Watch out for the common property scam ad: a scammer posts an ad for a property posing as at the landlord that can’t meet you for X/Y/Z reason, and all you need to do to move in is pay the deposit. Imagine doing so only to meet the real landlord on move-in day; you’ve got your stuff in a van, have no place to stay and you’re a couple hundred pounds short.
The scam works because most renters are aware of London’s ultra-competitive tenant market and pressured by the fact that they might let the chance slip. No matter what you do, do not be pressured into transferring large sums of money. Caving to pressure is how scammers get you. Keep your common sense and don’t trust anything until you’ve seen the property with your own eyes and have confirmed the landlord’s details.
Know your rights
Even if a landlord is legitimate, make sure that your deposit is transferred in a government-backed tenancy deposit protection scheme; this literally protects your money and ensures that you get your deposit back, providing that some key conditions are met. Here’s an important extract from a Gov UK page:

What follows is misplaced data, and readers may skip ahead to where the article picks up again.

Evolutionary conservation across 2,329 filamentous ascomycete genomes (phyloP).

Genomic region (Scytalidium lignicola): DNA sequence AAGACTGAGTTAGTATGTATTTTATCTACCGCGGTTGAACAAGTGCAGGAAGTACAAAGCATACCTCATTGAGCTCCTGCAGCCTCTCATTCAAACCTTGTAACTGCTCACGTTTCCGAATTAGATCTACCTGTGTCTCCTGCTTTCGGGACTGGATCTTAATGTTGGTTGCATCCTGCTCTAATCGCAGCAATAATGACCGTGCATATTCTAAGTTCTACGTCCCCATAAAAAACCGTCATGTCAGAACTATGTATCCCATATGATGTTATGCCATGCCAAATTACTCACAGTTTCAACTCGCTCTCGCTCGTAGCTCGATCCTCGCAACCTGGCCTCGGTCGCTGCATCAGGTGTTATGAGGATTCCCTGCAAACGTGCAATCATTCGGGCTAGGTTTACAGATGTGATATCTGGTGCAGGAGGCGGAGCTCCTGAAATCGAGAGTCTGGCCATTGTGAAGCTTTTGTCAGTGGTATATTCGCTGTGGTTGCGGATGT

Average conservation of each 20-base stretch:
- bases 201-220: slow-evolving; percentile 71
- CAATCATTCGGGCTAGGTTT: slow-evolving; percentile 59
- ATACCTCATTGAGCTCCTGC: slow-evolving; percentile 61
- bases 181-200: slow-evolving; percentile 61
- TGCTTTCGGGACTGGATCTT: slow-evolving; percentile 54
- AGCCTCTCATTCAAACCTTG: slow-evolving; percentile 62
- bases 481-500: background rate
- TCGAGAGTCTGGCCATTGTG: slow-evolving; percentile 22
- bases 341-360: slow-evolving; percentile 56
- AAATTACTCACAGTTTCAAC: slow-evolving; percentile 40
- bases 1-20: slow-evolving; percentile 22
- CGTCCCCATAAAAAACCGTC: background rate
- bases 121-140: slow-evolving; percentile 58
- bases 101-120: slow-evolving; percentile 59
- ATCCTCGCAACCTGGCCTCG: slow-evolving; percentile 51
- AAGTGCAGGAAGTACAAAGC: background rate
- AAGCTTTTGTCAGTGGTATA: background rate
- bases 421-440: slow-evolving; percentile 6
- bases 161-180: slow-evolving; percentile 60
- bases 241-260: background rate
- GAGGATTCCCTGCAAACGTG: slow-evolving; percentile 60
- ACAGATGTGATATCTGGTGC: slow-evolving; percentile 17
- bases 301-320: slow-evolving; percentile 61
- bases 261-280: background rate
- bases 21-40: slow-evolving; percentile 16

These government-backed schemes ensure your tenants will get their deposit back if they:
- meet the terms of your tenancy agreement
- don’t damage the property
- pay the rent and bills
Be aware however that this only applies if you’ve signed a tenancy agreement. You are a tenant if your landlord does not live in the property, and a lodger if you have a live-in landlord. Tenants and lodgers have different rights. In particular, if you’re a lodger your landlord doesn’t have to protect your deposit in a government-backed scheme. This means that if your landlord doesn’t return your deposit, the only way to get your money back is to take your landlord to court.
All in all, these are the five things you need to think about before house-hunting. Make use of your common sense and don’t be afraid to say no. Don’t let agents or landlords push you into making a rash decision that you’ll regret later. Housing is expensive and you have to make sure that you’re in a comfortable space.
See our article on what to look for when choosing a student house.